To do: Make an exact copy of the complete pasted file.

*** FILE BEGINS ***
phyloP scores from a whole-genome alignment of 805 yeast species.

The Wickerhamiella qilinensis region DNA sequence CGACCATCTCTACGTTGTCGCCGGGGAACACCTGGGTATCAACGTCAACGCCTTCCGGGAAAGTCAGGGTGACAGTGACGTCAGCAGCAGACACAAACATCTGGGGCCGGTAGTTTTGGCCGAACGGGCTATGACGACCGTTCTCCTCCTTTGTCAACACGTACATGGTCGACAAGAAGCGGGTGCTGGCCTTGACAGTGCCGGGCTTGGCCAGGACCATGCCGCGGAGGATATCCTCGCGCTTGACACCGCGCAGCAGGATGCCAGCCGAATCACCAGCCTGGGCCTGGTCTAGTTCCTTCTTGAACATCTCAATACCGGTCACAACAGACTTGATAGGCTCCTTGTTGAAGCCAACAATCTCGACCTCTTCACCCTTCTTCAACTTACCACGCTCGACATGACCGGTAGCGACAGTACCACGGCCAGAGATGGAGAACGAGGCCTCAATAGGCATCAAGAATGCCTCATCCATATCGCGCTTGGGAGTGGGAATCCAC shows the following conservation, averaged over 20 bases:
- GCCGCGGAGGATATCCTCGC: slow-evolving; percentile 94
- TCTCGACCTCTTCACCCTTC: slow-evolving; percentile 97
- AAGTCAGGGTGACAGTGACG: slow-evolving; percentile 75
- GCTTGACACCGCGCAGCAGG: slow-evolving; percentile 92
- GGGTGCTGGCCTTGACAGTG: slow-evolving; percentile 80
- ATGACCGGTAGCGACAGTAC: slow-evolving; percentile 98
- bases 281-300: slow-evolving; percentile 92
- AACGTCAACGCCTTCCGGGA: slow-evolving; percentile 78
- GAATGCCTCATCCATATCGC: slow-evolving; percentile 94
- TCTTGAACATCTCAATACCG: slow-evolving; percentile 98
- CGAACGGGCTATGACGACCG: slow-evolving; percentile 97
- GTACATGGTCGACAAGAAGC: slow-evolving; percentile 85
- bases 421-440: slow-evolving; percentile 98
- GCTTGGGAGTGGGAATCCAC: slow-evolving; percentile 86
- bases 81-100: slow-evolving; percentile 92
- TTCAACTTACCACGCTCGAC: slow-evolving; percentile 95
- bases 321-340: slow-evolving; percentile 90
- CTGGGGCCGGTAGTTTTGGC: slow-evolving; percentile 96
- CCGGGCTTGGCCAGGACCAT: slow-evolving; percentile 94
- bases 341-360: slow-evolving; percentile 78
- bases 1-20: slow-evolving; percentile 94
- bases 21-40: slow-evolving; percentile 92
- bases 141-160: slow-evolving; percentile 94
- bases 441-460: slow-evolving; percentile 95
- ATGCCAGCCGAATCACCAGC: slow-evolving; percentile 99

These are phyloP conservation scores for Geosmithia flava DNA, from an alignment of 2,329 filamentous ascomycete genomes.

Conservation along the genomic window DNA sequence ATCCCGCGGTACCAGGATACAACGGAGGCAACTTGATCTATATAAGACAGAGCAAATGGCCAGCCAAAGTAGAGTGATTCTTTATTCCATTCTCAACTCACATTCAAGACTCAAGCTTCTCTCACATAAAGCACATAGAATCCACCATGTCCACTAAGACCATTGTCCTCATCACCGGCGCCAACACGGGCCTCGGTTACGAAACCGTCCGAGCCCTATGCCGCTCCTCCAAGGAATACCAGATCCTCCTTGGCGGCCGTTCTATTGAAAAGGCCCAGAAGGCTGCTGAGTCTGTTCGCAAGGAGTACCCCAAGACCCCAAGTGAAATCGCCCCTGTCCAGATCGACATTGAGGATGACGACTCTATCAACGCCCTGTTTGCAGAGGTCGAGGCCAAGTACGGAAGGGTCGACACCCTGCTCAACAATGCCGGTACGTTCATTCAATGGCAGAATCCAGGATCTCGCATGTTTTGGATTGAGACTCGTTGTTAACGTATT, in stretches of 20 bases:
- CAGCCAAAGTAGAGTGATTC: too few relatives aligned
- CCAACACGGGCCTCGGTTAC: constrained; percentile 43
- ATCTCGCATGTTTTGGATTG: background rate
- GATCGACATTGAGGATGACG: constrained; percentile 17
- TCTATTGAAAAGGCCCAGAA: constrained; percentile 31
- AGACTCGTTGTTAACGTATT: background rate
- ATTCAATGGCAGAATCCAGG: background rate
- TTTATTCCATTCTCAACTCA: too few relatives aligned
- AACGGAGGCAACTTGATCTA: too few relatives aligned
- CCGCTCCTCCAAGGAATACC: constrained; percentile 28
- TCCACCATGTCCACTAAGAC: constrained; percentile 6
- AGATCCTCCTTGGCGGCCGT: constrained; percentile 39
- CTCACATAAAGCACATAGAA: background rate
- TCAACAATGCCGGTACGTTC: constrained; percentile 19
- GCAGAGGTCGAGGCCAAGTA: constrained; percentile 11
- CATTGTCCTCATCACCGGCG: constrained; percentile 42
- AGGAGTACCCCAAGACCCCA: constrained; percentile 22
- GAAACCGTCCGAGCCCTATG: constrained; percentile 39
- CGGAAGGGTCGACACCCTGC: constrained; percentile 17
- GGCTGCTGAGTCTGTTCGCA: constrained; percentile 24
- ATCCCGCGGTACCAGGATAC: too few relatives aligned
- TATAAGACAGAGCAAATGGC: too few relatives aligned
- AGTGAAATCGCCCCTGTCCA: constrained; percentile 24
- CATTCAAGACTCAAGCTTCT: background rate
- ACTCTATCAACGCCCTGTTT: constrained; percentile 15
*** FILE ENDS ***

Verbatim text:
phyloP scores from a whole-genome alignment of 805 yeast species.

The Wickerhamiella qilinensis region DNA sequence CGACCATCTCTACGTTGTCGCCGGGGAACACCTGGGTATCAACGTCAACGCCTTCCGGGAAAGTCAGGGTGACAGTGACGTCAGCAGCAGACACAAACATCTGGGGCCGGTAGTTTTGGCCGAACGGGCTATGACGACCGTTCTCCTCCTTTGTCAACACGTACATGGTCGACAAGAAGCGGGTGCTGGCCTTGACAGTGCCGGGCTTGGCCAGGACCATGCCGCGGAGGATATCCTCGCGCTTGACACCGCGCAGCAGGATGCCAGCCGAATCACCAGCCTGGGCCTGGTCTAGTTCCTTCTTGAACATCTCAATACCGGTCACAACAGACTTGATAGGCTCCTTGTTGAAGCCAACAATCTCGACCTCTTCACCCTTCTTCAACTTACCACGCTCGACATGACCGGTAGCGACAGTACCACGGCCAGAGATGGAGAACGAGGCCTCAATAGGCATCAAGAATGCCTCATCCATATCGCGCTTGGGAGTGGGAATCCAC shows the following conservation, averaged over 20 bases:
- GCCGCGGAGGATATCCTCGC: slow-evolving; percentile 94
- TCTCGACCTCTTCACCCTTC: slow-evolving; percentile 97
- AAGTCAGGGTGACAGTGACG: slow-evolving; percentile 75
- GCTTGACACCGCGCAGCAGG: slow-evolving; percentile 92
- GGGTGCTGGCCTTGACAGTG: slow-evolving; percentile 80
- ATGACCGGTAGCGACAGTAC: slow-evolving; percentile 98
- bases 281-300: slow-evolving; percentile 92
- AACGTCAACGCCTTCCGGGA: slow-evolving; percentile 78
- GAATGCCTCATCCATATCGC: slow-evolving; percentile 94
- TCTTGAACATCTCAATACCG: slow-evolving; percentile 98
- CGAACGGGCTATGACGACCG: slow-evolving; percentile 97
- GTACATGGTCGACAAGAAGC: slow-evolving; percentile 85
- bases 421-440: slow-evolving; percentile 98
- GCTTGGGAGTGGGAATCCAC: slow-evolving; percentile 86
- bases 81-100: slow-evolving; percentile 92
- TTCAACTTACCACGCTCGAC: slow-evolving; percentile 95
- bases 321-340: slow-evolving; percentile 90
- CTGGGGCCGGTAGTTTTGGC: slow-evolving; percentile 96
- CCGGGCTTGGCCAGGACCAT: slow-evolving; percentile 94
- bases 341-360: slow-evolving; percentile 78
- bases 1-20: slow-evolving; percentile 94
- bases 21-40: slow-evolving; percentile 92
- bases 141-160: slow-evolving; percentile 94
- bases 441-460: slow-evolving; percentile 95
- ATGCCAGCCGAATCACCAGC: slow-evolving; percentile 99

These are phyloP conservation scores for Geosmithia flava DNA, from an alignment of 2,329 filamentous ascomycete genomes.

Conservation along the genomic window DNA sequence ATCCCGCGGTACCAGGATACAACGGAGGCAACTTGATCTATATAAGACAGAGCAAATGGCCAGCCAAAGTAGAGTGATTCTTTATTCCATTCTCAACTCACATTCAAGACTCAAGCTTCTCTCACATAAAGCACATAGAATCCACCATGTCCACTAAGACCATTGTCCTCATCACCGGCGCCAACACGGGCCTCGGTTACGAAACCGTCCGAGCCCTATGCCGCTCCTCCAAGGAATACCAGATCCTCCTTGGCGGCCGTTCTATTGAAAAGGCCCAGAAGGCTGCTGAGTCTGTTCGCAAGGAGTACCCCAAGACCCCAAGTGAAATCGCCCCTGTCCAGATCGACATTGAGGATGACGACTCTATCAACGCCCTGTTTGCAGAGGTCGAGGCCAAGTACGGAAGGGTCGACACCCTGCTCAACAATGCCGGTACGTTCATTCAATGGCAGAATCCAGGATCTCGCATGTTTTGGATTGAGACTCGTTGTTAACGTATT, in stretches of 20 bases:
- CAGCCAAAGTAGAGTGATTC: too few relatives aligned
- CCAACACGGGCCTCGGTTAC: constrained; percentile 43
- ATCTCGCATGTTTTGGATTG: background rate
- GATCGACATTGAGGATGACG: constrained; percentile 17
- TCTATTGAAAAGGCCCAGAA: constrained; percentile 31
- AGACTCGTTGTTAACGTATT: background rate
- ATTCAATGGCAGAATCCAGG: background rate
- TTTATTCCATTCTCAACTCA: too few relatives aligned
- AACGGAGGCAACTTGATCTA: too few relatives aligned
- CCGCTCCTCCAAGGAATACC: constrained; percentile 28
- TCCACCATGTCCACTAAGAC: constrained; percentile 6
- AGATCCTCCTTGGCGGCCGT: constrained; percentile 39
- CTCACATAAAGCACATAGAA: background rate
- TCAACAATGCCGGTACGTTC: constrained; percentile 19
- GCAGAGGTCGAGGCCAAGTA: constrained; percentile 11
- CATTGTCCTCATCACCGGCG: constrained; percentile 42
- AGGAGTACCCCAAGACCCCA: constrained; percentile 22
- GAAACCGTCCGAGCCCTATG: constrained; percentile 39
- CGGAAGGGTCGACACCCTGC: constrained; percentile 17
- GGCTGCTGAGTCTGTTCGCA: constrained; percentile 24
- ATCCCGCGGTACCAGGATAC: too few relatives aligned
- TATAAGACAGAGCAAATGGC: too few relatives aligned
- AGTGAAATCGCCCCTGTCCA: constrained; percentile 24
- CATTCAAGACTCAAGCTTCT: background rate
- ACTCTATCAACGCCCTGTTT: constrained; percentile 15